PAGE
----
Unless large parts of this have been misrepresented in the article, it seems to me that the airline bent over backward to accommodate him.
Yes have to say to me it looks like that from what is written in the DM piece... It looks to me simply from what has been written that the problem is not a lack of support from the company, it is that from strictly legal POV a procedural step in the dismissal process was missed, and it is that failure of process which has led to the Judge's decisions.
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Old 12th Nov 2018, 11:37
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I'm with A Squared on this one. If the article is accurate then the company have given him ample opportunity to return to work. He's done it once before and it didn't work out. Why should another attempt be any different? What should an employer bend over backwards twice to try and accommodate someone who isn't suited to the job? They don't HAVE to give him a job if he's not capable of carrying it out and if I were Flybe I wouldn't be wasting time and resources on someone who is almost certainly going to repeat his behaviour in XX months and be useless to me, as an employer.

Also, why should Flybe have to consider alternative employment? He was hired as a pilot, not ops personnel (or whatever), so he either does that job or applies for any other like someone else would have to.

I know I'm not all touchy-feely, valuing and inclusive of all needs but if he can't do the job of a pilot then best he goes and looks for a job that he can do.
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Old 12th Nov 2018, 11:59
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Details of the Tribunal can be read here: https://assets.publishing.service.go...ment_Final.pdf
Interesting that very little by way of documented evidence from the numerous meetings leading up to the company decision was provided by the respondent. It seems the only notes taken at one meeting were shredded after the claimant declined the ground-based safety role. I fully appreciate the company position regarding safety risk management but you would think a PLC would have someone present to take notes, surely?
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Old 12th Nov 2018, 16:53
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Originally Posted by Pontius View Post
I'm with A Squared on this one. If the article is accurate then the company have given him ample opportunity to return to work. He's done it once before and it didn't work out. Why should another attempt be any different? What should an employer bend over backwards twice to try and accommodate someone who isn't suited to the job? They don't HAVE to give him a job if he's not capable of carrying it out and if I were Flybe I wouldn't be wasting time and resources on someone who is almost certainly going to repeat his behaviour in XX months and be useless to me, as an employer.

Also, why should Flybe have to consider alternative employment? He was hired as a pilot, not ops personnel (or whatever), so he either does that job or applies for any other like someone else would have to.

I know I'm not all touchy-feely, valuing and inclusive of all needs but if he can't do the job of a pilot then best he goes and looks for a job that he can do.
The point the tribunal is making isn't that the individual wasn't capable, it was that Flybe didn't follow its own HR procedures. Had they have done, the tribunal agrees that it is most likely the individual could have been fairly dismissed on capability grounds. It is very common in the tribunal system that they find against a respondent purely on the basis they didn't follow process rather than disagree with the outcome.
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Old 12th Nov 2018, 18:07
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Quite an interesting thread on Military here: Scared of Flying?

I have encountered one case of this in my career, the guy had had a military background but he was so stressed on every flight it was palpable on the flight deck. Whether that was fear of flying or the responsibility of flying I'll never know. He eventually retired voluntarily.
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Old 12th Nov 2018, 18:37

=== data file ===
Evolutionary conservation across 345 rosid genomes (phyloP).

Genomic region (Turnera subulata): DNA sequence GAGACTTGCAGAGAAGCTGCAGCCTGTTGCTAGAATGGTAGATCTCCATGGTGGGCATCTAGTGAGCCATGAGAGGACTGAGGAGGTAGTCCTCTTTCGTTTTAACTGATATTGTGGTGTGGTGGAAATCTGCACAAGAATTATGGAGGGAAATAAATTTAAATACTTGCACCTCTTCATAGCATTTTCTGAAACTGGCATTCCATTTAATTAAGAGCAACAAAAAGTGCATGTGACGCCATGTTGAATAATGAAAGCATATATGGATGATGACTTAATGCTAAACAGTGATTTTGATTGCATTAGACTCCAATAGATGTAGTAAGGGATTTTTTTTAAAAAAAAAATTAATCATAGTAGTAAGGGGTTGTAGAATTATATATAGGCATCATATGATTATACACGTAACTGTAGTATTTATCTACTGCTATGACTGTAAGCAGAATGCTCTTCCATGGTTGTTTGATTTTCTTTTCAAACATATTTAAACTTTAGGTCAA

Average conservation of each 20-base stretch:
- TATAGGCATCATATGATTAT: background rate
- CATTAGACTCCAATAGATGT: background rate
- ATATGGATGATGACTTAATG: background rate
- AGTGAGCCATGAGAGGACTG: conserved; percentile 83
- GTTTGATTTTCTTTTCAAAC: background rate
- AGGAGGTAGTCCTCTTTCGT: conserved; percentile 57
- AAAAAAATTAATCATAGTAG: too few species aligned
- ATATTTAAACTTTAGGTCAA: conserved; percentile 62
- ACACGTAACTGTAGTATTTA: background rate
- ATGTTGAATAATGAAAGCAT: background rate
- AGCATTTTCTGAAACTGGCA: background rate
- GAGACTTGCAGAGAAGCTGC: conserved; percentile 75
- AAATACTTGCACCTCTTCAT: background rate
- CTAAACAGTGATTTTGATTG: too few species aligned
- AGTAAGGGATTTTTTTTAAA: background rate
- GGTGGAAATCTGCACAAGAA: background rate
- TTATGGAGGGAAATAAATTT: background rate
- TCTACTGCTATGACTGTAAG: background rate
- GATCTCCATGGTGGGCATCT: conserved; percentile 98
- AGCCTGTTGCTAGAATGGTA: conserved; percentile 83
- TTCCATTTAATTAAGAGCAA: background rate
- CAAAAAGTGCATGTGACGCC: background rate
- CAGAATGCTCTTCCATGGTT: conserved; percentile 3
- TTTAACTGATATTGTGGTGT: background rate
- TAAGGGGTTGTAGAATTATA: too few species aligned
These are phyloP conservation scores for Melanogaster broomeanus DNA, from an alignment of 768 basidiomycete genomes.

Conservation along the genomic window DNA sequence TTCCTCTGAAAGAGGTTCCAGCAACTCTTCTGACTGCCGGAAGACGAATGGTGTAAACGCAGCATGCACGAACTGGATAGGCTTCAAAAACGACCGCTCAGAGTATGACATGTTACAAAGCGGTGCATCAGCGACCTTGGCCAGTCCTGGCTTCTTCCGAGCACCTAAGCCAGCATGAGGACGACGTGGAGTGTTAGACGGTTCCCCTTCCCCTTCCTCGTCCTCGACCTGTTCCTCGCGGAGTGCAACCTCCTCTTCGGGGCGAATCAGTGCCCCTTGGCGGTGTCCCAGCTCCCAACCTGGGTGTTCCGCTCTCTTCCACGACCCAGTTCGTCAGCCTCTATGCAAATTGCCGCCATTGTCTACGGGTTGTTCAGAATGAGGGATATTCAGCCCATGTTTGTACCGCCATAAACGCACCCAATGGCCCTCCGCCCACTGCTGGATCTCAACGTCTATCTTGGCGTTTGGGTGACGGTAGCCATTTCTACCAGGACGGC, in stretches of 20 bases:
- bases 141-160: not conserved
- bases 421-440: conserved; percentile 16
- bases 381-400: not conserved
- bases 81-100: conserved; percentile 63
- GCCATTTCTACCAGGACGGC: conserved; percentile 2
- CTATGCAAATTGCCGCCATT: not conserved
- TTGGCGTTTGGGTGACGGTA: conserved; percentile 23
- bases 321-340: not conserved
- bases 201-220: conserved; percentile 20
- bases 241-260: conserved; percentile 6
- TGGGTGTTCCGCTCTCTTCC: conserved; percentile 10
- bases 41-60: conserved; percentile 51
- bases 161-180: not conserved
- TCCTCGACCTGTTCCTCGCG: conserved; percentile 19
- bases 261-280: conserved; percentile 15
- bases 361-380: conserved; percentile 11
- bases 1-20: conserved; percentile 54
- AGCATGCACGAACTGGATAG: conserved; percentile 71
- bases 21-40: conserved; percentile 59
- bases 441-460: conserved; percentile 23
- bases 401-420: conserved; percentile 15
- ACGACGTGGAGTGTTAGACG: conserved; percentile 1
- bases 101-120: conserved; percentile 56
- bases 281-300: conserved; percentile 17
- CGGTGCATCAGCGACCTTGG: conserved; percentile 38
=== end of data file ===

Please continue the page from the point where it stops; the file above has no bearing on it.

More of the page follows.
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Originally Posted by G-MILF View Post
The point the tribunal is making isn't that the individual wasn't capable, it was that Flybe didn't follow its own HR procedures. Had they have done, the tribunal agrees that it is most likely the individual could have been fairly dismissed on capability grounds. It is very common in the tribunal system that they find against a respondent purely on the basis they didn't follow process rather than disagree with the outcome.
That may very well be the case, however ruling to reinstate him back to his pilot position is idiotic. Would the judge and his family in this case fly with Flybe knowing the guy will be the co-pilot or captain of the flight? I don't think so. Then why put other people at risk? If there is an incident or accident involving this individual who will be responsible for it?

If it is true that Flybe didn't follow their own procedure and the judge is ruling against the company because of it then a payout would have been a more appropriate ruling taking into consideration the safety factor involved.
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Old 12th Nov 2018, 18:44
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Originally Posted by G-MILF View Post
The point the tribunal is making isn't that the individual wasn't capable, it was that Flybe didn't follow its own HR procedures. Had they have done, the tribunal agrees that it is most likely the individual could have been fairly dismissed on capability grounds. It is very common in the tribunal system that they find against a respondent purely on the basis they didn't follow process rather than disagree with the outcome.
So the result was equitable and reasonable, but because of some procedural detail missed in reaching that result, we're going to reverse that reasonable, equitable result?
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Old 12th Nov 2018, 18:52
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Originally Posted by A Squared View Post
So the result was equitable and reasonable, but because of some procedural detail missed in reaching that result, we're going to reverse that reasonable, equitable result?
Whether he will be reinstated or not has yet to be decided....final few lines of the DM report state:

Mr Guest is seeking reinstatement as his remedy for unfair dismissal.

Unless the parties are able to resolve this, the matter will be decided by a remedy hearing later this month.
I guess it is possible he won’t get his job back but might might get a payment.
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Old 12th Nov 2018, 19:00
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I'm not on anybody's side here but it seems odd that the employer should have to pay a pilot who can't fly.